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West Bengal biggest defaulter in NRC verification process, says top official

West Bengal was the biggest defaulter in the NRC verification process pertaining to people who belong to a different state but reside in Assam due to various reasons, registrar general and census commissioner of India Sailesh said on Wednesday.

india Updated: Aug 02, 2018 00:08 IST
Sadiq Naqvi
Sadiq Naqvi
HT Correspondent, Guwahati
NRC,registrar general and census commissioner,National Register of Citizens
Registrar general and census commissioner Sailesh, who oversaw the entire NRC exercise, said he had deputed his own staff to help the Bengal govt in collecting the requisite documents, but the efforts were not fruitful.(Reuters)

West Bengal chief minister Mamata Banerjee has launched an offensive against the National Register of Citizens (NRC), but at least three officials have said her government did not verify over one lakh documents sent by her Assam counterpart.

West Bengal was the biggest defaulter in the NRC verification process pertaining to people who belong to a different state but reside in Assam due to various reasons, registrar general and census commissioner of India Sailesh was quoted by news agency PTI as saying on Wednesday.

Sailesh, who oversaw the entire exercise of the National Register of Citizens (NRC), also said that he had deputed his own staff to help the West Bengal government in collecting the documents sought by NRC authorities but the efforts were not fruitful.

“The largest number of documents that we have not received among all states was from West Bengal. We had to struggle. We had to follow up. But we have not received substantial number of documents from West Bengal. The response (of West Bengal) in terms of results was not satisfactory,” he said in New Delhi.

The draft NRC, a list of Assam’s citizens, was published on July 30 that excluded 40 lakh residents of Assam. Most of the names were excluded due to lack of proper documents proving Indian citizenship.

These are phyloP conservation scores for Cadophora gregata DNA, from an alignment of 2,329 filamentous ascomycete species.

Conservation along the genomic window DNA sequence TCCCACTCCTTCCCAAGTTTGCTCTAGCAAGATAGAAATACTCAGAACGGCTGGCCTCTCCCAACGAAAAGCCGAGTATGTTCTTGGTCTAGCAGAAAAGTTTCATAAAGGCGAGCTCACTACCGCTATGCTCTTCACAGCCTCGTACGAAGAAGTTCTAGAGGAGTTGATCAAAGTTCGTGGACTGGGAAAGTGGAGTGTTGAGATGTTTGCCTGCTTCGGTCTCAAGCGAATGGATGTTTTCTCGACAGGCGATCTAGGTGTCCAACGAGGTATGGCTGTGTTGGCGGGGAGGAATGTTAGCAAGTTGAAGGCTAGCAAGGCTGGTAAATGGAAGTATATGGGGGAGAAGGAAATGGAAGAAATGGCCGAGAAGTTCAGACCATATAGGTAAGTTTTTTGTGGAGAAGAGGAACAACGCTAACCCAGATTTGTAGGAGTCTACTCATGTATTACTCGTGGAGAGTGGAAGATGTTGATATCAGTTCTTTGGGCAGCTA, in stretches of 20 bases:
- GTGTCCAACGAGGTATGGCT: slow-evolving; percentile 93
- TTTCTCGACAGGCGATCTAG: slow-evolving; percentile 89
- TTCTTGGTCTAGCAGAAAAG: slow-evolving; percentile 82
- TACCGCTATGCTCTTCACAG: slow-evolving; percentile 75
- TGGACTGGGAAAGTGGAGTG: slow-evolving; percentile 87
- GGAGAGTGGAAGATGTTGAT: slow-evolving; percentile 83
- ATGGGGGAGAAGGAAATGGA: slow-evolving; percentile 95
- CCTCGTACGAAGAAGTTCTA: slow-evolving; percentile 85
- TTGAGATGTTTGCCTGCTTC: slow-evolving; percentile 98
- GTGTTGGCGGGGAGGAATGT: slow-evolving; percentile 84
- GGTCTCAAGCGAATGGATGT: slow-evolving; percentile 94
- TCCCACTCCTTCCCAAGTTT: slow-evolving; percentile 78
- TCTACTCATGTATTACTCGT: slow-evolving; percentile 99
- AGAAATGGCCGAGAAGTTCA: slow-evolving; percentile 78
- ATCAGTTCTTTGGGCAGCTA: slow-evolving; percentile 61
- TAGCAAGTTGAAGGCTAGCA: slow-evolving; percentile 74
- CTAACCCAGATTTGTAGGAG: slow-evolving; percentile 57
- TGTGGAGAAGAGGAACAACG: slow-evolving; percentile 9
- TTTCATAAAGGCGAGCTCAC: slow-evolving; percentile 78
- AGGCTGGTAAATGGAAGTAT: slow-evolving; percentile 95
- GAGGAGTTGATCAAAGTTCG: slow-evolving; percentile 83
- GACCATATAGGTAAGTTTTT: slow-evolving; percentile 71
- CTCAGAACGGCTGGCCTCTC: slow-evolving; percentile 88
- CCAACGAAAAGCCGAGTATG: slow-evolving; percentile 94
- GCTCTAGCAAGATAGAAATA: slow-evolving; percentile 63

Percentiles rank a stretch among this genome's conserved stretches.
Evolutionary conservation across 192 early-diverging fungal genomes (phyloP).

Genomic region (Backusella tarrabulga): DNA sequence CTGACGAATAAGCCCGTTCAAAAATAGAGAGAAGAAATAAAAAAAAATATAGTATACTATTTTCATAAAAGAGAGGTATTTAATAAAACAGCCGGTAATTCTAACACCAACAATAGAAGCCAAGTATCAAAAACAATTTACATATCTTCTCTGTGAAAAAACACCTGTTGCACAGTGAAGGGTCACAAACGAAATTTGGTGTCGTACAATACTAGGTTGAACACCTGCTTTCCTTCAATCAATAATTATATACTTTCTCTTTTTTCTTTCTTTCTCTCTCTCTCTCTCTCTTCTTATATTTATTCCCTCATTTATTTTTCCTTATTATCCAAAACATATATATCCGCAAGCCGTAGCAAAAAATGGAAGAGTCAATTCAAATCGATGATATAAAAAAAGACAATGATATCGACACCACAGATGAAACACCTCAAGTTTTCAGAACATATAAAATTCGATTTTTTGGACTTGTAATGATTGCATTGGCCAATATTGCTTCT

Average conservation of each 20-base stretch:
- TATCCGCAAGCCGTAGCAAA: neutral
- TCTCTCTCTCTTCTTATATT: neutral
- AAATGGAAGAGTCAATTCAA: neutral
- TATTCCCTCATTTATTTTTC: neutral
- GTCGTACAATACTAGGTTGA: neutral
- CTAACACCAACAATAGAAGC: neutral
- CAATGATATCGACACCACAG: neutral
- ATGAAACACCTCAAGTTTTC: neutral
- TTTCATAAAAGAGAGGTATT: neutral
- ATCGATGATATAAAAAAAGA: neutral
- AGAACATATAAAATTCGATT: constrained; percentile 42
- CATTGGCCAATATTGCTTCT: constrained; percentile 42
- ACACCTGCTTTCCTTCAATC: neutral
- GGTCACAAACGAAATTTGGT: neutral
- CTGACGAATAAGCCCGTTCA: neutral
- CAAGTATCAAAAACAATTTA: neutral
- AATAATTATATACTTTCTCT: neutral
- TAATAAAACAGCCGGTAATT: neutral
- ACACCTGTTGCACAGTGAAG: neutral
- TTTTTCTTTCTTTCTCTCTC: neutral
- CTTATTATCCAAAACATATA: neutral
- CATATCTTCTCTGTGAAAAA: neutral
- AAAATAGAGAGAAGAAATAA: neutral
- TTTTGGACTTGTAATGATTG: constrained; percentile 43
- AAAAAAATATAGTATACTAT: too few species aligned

Sailesh also said that there was a meeting through video conference between officials of the West Bengal government and NRC authorities during which a request was made to send the responses.

“West Bengal was the only state where we made an exception by deputing my own staff to assist the state government. But we have not received all required documents for the draft NRC,” he said.

Asked about the number of documents that the West Bengal did not provide, Sailesh said it would be a “substantial number”.

“We have not got a response to around 1.05 lakh documents that were sent to West Bengal for verification,” said a senior NRC official on condition of anonymity. However, it is not clear as to how many people may have been left out because the results of the verification of documents were not available.

NRC Assam coordinator Prateek Hajela insists that non-verification of documents has not affected the exercise.

“Even if the verification was pending, we have ensured eligibility determination through district magistrate investigation,” he said.

In his report to the Supreme Court in March, Hajela had said that as many as 10.76 lakh documents were awaiting verification from several authorities.

Out of this 4.42 lakh were from various districts of Assam, while 1,14,971 were awaiting verification from West Bengal. The apex court in its March 27 order had directed all chief secretaries to ensure verification within stipulated time period.

Additionally, it allowed Hajela to undertake district magistrate investigation by way of house to house verification in cases where documents were not verified by issuing authorities.

Meanwhile, several officials involved in the exercise have claimed that a lot of people have been excluded because either they did not have documents or their documents could not be verified.

“NRC means documents. In absence of verification, we had no choice but to put such people on hold in the complete draft,” said CK Baishya, the local registrar at Pandu, a Bengali dominated neighbourhood in Guwahati.

After the draft NRC list came out on Monday, which excluded 40,07,707 people, Mamata Banerjee launched an attack on the exercise saying it would lead to a civil war and blood bath.

Mamata has also accused BJP of playing votebank politics, while also warning that the issue will “destroy” India’s relationship with Bangladesh, and lead to a civil war here.

She said only 1% of the 40 lakh residents, whose names are missing from the draft NRC, could be infiltrators, but people are being “harassed” in the name of infiltrators.

On Tuesday, she had alleged that the NRC exercise in Assam was done with a “political motive” to divide people and warned that it would lead to bloodbath and a civil war in the country. Official sources said that according to an estimate, West Bengal returned only about 6% of the 1.14 lakh documents that were sent to it by NRC authorities.

Other big defaulters were Bihar, Chandigarh, Manipur and Meghalaya which returned just 2-7% of the documents after verification.

(With PTI inputs)

First Published: Aug 01, 2018 20:34 IST